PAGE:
Friday, 4 April 2014

Private and Public Slaves – Ravikumar.


Ravikumar
In a contest where dalit writing is being equated only with autobiography, we present here in book from notes written by B R Ambedkar,which have the characteristics of autobiographical writings. In multi volume writings and speeches of Babasaheb Ambedkar edited by Vasant Moon, these writings can be found in Volume 12, under the title ‘Waiting for a Visa’. The connection between the title and the six autobiographical ‘illustrations’ – as Ambedkar calls them – is not clear. Perhaps, Ambedkar indented adding more to this body of writing but eventually could not. All that the editorial note by Moon says is: “Here are some of the reminiscences drawn by Dr. Ambedkar in his own handwriting. The MSS traced in the collection of the People’s Education Society were published by the society as a booklet on 19th March 1990. – ed.” If these are some reminiscences, were there more? What Visa was Ambedkar waiting for? We can, however, gather frome the content that Ambedkar wrote at least a few of these available notes in 1935. In the second reminiscences, he refers to his return from London to work in Baroda in 1917. towards the end of this section, he recalls that “18 years has not succeeded in fading away” the memory of the incidence of untouchability he experienced in the Parsi inn. The last ‘illustration’ refers to an incident that happened in march 1938, and must have been written well after that. It is clear that Ambedkar jotted down several such ‘illustrations’ over the years, and perhaps many have been lost. In this edition, we have given separate titles to each episode that Ambedkar recalls, instead of numbering them as in the original.

Though Ambedkar’s works are available volumes, and despite the availability of biography by Dananjay Keer (Dr.Ambedkar: Life and Mission, 1954), and two feature films on the man (Jabbar Patel’s Babasaheb Ambedkar in Hindi, 2000; and Dr Padmavathi-Bharath’s Ambedkar in Telugu, 1992), we learn very title about this personal life. What we know of Ambedkar pertains solely to his public life, his public self. Other than occasional reference to his poor helth in his writings, speeches and letters, it has not been possible for us to know anything about the sorrows and joys that came his way. How was his marital life; what was the nature of his relationship with his son; the kind of friendships he had – we know little about these.

Ambedkar emphasized the role of the individual in society. He was someone who waged a hard battle during the drafting of the Indian Constitution to centralize the individual in its frame work. He also accepted the contribution of the individual to the making of history. However he did not leave behind anything his writing for us to understand and approach him as an individual.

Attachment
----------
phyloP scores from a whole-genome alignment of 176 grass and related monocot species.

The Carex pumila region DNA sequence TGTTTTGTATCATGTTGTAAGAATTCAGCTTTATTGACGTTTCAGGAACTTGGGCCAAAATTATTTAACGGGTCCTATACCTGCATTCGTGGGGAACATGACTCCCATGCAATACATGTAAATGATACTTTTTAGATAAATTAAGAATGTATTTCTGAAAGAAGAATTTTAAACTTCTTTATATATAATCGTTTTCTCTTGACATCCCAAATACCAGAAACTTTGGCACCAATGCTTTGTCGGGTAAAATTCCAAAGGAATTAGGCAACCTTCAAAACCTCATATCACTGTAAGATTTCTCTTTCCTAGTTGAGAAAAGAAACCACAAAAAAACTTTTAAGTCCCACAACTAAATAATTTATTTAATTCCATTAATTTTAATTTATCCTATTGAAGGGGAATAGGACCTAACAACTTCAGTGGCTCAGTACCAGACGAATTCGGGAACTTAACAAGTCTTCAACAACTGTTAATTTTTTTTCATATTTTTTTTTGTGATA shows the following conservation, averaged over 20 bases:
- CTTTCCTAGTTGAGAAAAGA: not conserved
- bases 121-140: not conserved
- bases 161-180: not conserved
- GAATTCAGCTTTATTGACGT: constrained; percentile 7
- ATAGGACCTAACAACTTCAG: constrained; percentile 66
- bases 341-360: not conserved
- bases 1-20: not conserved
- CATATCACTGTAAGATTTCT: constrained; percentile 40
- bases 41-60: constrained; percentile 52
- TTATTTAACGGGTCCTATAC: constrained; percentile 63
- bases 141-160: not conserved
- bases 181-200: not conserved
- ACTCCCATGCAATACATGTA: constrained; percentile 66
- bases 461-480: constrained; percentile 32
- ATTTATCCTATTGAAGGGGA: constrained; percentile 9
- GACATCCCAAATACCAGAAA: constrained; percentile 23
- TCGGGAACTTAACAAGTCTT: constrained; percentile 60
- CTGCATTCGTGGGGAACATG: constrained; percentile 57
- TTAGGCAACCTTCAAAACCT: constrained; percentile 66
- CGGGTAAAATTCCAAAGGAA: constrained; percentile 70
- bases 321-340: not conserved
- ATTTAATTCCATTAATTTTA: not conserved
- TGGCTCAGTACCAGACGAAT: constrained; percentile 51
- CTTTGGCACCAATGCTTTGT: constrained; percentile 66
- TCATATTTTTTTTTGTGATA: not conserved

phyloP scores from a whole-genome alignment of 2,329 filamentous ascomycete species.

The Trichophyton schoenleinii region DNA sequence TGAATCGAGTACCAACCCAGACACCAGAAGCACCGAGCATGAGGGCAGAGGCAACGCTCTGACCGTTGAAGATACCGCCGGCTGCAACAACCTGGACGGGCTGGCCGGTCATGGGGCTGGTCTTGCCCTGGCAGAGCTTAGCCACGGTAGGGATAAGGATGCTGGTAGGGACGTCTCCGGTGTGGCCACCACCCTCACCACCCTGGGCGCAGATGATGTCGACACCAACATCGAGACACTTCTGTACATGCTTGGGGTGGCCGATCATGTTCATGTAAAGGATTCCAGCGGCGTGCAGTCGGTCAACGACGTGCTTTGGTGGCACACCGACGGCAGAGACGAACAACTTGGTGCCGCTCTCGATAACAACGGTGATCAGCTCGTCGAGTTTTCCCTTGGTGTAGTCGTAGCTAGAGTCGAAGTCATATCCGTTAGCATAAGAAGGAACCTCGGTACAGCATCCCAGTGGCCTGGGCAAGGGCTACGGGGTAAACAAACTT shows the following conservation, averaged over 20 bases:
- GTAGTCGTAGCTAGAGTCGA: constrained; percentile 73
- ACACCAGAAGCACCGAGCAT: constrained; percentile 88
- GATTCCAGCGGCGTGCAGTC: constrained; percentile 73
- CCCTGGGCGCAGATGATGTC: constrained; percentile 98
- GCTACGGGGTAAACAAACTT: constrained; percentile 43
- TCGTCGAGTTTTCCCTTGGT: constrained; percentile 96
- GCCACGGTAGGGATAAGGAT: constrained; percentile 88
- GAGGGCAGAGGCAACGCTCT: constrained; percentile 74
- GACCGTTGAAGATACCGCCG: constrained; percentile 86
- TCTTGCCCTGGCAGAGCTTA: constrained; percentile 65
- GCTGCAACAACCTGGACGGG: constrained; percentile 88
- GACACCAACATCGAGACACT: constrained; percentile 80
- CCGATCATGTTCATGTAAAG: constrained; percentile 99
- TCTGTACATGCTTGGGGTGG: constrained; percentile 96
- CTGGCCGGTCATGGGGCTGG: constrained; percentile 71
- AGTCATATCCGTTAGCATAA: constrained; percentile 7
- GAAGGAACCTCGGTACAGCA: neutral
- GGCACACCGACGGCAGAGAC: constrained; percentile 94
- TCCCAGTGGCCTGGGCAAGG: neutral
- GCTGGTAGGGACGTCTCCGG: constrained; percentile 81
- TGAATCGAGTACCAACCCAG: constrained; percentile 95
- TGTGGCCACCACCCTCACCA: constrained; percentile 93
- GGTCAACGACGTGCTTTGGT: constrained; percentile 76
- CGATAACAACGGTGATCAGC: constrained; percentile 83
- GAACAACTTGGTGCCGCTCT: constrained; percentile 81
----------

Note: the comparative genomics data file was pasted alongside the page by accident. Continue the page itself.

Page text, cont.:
The issues that confront dalits can be understood through the binary of the public and the private. The public has come to connote things and space which are inaccessible for the dalits. Common wells, public roads and cremation grounds are space denied to dalits. If a dalit does well in the open competition of an entrance exam, she is often slotted in the reserved category. In electoral politics, a dalit is not expected to contest from a general constituency. Whatever the law – ironically drafted by Ambedkar – says, this is the reality.

The purpose of Hindu politics has been to restrict and relegate dalits to the ‘reserved’ sectors. The dalits have to defy such social strictures to enter the public sphere. This is a difficult process. Even as we infiltrate these common spaces, we need to retain our singularity, individuality. The process is a problematic as the state of mind of a dalit person who has o make sure he does not touch any other person in the village and also remain untouched by others, and yet is forced to consider the village as his own (‘native place’). In this struggle, there is pressure on dalits to merge the specificities of their selfhood into the collective identity of the (dalit) community.

In the struggle that let to his emergence as the spokesperson and symbol of a community, Ambedkar’s personality has merged into a larger collective, public self. Only when a comprehensive biography is written can Ambedkar’s individual self be reclaimed. The several facts of his personality, if collected, could also be useful for the dalit struggle.

These autobiographical notes, written with the objective of enabling foreigners to understand the practice of untouchability, are relevant even today. The atrocities and the justices continue, and so does the indifference.

To think that one could eradicate untouchability while remaining within Hinduism is similar to the attempt to clean sewage with ditchwater. How long will we resist the clear water of democracy?

Pondichery
!5 October 2003.